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Indiana State Department of Health

Indiana State Department of Health

Services for Children with Hearing Loss Services for Children with Hearing Loss

What should I do if my baby is diagnosed with hearing loss?

Learning that your child has been diagnosed with hearing loss can be overwhelming. You may be unsure about how you can communicate with your baby. Remember that you are already an expert at communicating with your child!

Everyone has made a funny face at a baby and watched for that baby to smile. Communication is not just about spoken or written words- it involves touching, smiling, hugging or kissing your baby, rocking your baby, singing, or laughing. Most babies with hearing loss have some hearing (called residual hearing) and can partially hear voices, especially when you are close to the baby.

Some suggestions and reminders for parents about early communication with your baby are listed below.

  • Hold your baby close so that he/she can see your face.
  • Make eye contact often.
  • Use good lighting. If the room is too dark or too bright, your baby will have trouble seeing your face.  
  • Keep the room as quiet as possible. Turn off the TV, dishwasher, vacuum, etc. when you want your baby's attention.
  • Don't shout. Talk to your baby as you would any other child.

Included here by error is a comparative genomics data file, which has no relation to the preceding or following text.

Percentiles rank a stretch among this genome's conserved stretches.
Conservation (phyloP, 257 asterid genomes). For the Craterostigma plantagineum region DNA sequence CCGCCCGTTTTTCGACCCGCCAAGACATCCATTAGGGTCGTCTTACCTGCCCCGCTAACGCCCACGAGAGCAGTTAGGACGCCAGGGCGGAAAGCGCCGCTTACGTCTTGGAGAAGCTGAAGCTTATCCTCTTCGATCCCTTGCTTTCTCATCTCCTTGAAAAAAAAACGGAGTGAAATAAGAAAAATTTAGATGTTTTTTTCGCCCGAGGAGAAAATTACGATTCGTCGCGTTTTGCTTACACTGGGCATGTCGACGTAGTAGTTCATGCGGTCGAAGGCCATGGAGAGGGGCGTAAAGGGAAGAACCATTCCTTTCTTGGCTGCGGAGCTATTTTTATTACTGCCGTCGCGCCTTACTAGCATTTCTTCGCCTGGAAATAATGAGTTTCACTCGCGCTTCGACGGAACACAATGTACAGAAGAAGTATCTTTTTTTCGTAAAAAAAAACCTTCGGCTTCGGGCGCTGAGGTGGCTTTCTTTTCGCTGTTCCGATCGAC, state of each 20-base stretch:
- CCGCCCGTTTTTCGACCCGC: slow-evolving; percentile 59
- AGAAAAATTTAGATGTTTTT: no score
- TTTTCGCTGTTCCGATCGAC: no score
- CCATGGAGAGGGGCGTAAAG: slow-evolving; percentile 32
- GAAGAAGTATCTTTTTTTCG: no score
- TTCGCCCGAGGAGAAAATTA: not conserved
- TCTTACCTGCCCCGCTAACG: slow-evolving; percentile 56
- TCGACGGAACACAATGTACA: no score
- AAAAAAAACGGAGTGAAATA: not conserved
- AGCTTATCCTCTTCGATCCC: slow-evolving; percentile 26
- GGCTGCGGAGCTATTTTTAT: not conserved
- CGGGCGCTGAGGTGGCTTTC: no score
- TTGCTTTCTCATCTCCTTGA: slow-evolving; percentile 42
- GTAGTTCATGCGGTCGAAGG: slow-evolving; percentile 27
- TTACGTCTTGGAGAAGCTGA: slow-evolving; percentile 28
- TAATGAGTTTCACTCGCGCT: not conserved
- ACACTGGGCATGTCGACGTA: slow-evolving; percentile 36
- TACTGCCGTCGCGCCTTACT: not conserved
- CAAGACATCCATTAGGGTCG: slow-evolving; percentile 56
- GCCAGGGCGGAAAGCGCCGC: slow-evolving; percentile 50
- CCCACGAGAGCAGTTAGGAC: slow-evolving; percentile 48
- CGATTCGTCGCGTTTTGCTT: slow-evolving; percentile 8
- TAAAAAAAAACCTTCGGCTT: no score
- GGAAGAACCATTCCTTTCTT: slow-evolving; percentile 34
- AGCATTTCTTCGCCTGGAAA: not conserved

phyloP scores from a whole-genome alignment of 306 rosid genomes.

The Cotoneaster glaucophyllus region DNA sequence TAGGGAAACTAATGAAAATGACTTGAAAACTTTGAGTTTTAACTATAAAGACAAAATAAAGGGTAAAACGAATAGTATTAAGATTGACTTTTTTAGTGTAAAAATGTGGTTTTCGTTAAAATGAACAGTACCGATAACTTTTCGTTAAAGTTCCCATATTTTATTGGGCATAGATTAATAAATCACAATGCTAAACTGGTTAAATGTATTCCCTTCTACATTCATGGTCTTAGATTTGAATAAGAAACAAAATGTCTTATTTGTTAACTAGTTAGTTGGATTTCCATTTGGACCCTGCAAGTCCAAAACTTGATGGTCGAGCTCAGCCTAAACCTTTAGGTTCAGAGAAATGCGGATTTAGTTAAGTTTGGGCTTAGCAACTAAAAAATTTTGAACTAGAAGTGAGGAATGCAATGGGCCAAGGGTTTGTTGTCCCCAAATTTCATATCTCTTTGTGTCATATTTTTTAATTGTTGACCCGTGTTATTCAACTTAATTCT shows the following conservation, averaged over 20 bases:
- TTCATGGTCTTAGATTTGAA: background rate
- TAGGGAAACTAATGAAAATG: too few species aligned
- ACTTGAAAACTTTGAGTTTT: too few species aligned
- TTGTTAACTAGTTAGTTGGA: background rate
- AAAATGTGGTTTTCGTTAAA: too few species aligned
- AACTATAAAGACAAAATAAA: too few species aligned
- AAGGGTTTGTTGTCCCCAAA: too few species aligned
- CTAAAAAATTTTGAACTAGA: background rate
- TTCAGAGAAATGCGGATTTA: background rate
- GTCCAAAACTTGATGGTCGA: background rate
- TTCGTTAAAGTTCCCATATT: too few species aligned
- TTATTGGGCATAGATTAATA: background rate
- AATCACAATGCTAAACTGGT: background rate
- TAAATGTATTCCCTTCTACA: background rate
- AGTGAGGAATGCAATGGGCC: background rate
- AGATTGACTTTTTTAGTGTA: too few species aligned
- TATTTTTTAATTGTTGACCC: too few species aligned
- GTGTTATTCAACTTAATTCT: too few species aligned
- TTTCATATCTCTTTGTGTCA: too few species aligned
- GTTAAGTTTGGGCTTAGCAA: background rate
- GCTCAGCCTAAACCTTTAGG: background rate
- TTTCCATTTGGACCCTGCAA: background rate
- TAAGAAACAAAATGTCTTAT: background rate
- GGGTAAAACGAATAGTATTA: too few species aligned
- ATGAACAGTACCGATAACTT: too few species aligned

• Imitate the sounds that your baby makes. When he/she makes noises, respond with a smile.
  • Make sure to talk and laugh with your baby often.
  • Enjoy each moment of communication with your baby.

You are already building communication skills you will need to make decisions about formal communication opportunities for your baby later. Right now, you can begin developing his/her communication with touch, vision, gesture, and lots of love.

Below are additional steps that parents should consider completing as soon as possible after hearing loss has been confirmed.

Medical Evaluation

Children who are diagnosed with hearing loss should be referred to an otolaryngologist (ear, nose, and throat physician, also called an ENT) for a thorough check-up. An otolaryngologist is a board-certified physician who has a specialized knowledge and skills regarding the ears, nose, and throat. He/she will evaluate your child to determine if there may be a medical reason for his/her hearing loss. After an ENT evaluation, the physician will determine if your child is "cleared" to receive amplification for treatment of his/her hearing loss (this is also called medical clearance for amplification). Most children with a hearing loss can benefit from the use of hearing aids and other assistive (helpful) technologies.  

Hearing Technologies

If you choose amplification for your child, return to your child’s audiologist so that your child can be fitted for ear molds and have an evaluation with hearing aids. Your child’s audiologist will determine which hearing aid is the best match to your child’s hearing loss. You can help the audiologist by observing your child’s behavior with his/her hearing aids and telling your child’s audiologist how you think your child is responding to sound.